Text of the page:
Contributed by Jenny Rothe to pmStudent
Image credit: Unsplash
Are you looking to be a project manager, but still have control over your time? You might be interested in a freelance career in this field. Freelancing can be a very lucrative career, especially since many businesses are trying to cut costs and are actively seeking remote workers.
CNBC reports that over a third of the American workforce was freelancers during the pandemic. This contributed $1.2 trillion to the nation’s economy. This was 22% more than in 2019.
Here are some things you should know before you decide to pursue a career in freelance project management.
Register your business
People often say that freelancers can be their own boss. This is both legally and literally true. You must submit the necessary documents to run your business. Selling your services is considered a business. Legally, you are called a “consultant”. Freelancers have two options for starting a consulting company: a sole proprietorship or an LLC.
A sole proprietorship is the easiest to set up and most affordable. All you need is an employer ID number, a local tax certificate and a permit to offer your services. An operating agreement is required for forming an LLC. Owners can also separate their personal and business assets, which gives them additional protection against liability.
It can be difficult to pitch freelancing services for a company, especially if you are the one who stands behind your work. Potential clients may be more likely to accept your services if you have certificates or training courses. A survey by Project Management Institute (PMI), found that project managers who have been certified earn at least 23% higher than those without them. You can also look into certifications issued by the PMI and the International Association of Project Managers, American Academy of Project Management, Global Association for Quality Management, and American Academy of Project Management. You can have more than one certificate.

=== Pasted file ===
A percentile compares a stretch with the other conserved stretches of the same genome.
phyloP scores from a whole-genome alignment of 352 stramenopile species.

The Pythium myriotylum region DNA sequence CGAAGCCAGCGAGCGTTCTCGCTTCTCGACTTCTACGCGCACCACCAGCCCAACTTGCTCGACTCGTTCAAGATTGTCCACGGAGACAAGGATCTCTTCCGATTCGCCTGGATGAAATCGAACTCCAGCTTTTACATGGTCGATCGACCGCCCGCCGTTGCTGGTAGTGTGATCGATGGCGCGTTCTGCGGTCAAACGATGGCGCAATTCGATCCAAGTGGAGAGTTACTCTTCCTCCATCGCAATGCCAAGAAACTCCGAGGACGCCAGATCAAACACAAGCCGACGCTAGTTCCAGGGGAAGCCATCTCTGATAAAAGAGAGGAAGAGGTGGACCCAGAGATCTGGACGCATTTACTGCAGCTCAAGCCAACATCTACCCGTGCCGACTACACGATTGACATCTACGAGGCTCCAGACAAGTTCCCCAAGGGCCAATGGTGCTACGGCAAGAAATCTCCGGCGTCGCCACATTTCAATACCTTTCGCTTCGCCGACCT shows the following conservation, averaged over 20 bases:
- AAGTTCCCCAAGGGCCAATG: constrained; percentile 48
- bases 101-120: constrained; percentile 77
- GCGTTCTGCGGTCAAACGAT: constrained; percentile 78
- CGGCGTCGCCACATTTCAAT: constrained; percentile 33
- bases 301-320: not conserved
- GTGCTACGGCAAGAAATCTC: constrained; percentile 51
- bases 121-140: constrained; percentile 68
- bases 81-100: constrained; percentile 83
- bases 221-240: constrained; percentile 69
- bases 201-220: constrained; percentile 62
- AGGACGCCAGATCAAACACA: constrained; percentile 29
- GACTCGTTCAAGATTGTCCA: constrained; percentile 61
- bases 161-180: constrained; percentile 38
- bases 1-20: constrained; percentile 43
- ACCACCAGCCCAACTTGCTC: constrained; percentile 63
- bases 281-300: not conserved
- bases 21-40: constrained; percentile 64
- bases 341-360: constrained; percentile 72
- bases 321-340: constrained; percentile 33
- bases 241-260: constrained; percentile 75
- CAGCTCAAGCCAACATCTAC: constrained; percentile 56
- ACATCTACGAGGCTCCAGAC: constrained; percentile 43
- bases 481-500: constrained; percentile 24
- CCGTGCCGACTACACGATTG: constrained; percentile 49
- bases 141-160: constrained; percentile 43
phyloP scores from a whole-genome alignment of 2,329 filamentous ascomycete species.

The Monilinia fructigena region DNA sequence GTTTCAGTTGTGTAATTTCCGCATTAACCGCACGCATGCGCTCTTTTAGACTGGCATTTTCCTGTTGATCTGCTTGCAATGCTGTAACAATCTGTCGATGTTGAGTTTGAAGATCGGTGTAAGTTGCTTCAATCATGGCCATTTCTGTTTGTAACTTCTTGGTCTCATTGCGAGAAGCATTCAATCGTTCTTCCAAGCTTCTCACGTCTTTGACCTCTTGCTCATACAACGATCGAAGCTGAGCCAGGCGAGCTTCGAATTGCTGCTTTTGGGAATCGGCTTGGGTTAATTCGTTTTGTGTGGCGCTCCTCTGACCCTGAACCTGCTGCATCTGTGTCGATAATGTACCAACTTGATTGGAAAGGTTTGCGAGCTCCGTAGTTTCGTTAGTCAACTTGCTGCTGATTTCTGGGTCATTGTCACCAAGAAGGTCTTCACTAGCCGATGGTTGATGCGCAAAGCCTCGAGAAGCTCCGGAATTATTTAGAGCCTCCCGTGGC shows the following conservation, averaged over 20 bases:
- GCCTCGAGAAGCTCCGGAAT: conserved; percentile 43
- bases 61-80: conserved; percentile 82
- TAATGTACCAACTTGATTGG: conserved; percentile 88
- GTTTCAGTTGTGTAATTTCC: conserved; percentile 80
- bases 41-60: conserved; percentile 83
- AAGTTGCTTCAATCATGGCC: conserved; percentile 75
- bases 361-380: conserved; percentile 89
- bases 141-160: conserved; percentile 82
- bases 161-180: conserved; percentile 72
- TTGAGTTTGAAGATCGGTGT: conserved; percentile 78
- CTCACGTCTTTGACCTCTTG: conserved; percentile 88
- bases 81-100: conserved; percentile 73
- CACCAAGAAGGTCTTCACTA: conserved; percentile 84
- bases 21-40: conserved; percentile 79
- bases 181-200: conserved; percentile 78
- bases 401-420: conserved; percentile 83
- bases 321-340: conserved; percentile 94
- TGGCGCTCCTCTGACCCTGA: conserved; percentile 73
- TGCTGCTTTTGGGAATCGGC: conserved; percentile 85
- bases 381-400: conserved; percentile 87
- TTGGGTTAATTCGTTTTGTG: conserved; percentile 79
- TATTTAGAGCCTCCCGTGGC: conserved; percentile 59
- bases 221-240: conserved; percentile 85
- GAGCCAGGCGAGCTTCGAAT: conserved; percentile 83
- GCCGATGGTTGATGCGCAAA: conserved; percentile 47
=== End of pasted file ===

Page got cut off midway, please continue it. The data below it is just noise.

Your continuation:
Expand your network
Freelancers don’t have a company that provides them a steady stream of projects (unless they’re contracted to one). So you need to build your network. Participate in conferences and events. The PMI Global Conference, for example, just ended in October. You can look forward to next year. Join project management groups to meet others who might recommend you for a job. It’s important to maintain the relationship once you have established a connection. Reach out to people when you have a job or if you have other opportunities. If you want to make lasting connections, they must be two-way.
Find a balance
Learning how to balance work and family life is one of the greatest challenges in becoming your own boss. Your home is your office. This makes it easy to get work done. Plan your day is one of the five ways to improve your self-management skills. You can list your priorities and create a schedule for 30-minute increments. This will help you establish boundaries and let you know when you should stop working. It may be beneficial to have an office space in your home, but not in your bedroom or other “comfort” areas. Your “office” will help you become a project manager mindset by allowing you to enter it. It becomes a personal promise to yourself that you will leave it when you are done with the day.
There are many steps to follow if you want your project management skills to be used in the freelancing industry. However, you will not regret it once your business is established. Be sure to plan your steps before making any major decisions.
Jenny Rothe is a freelance writer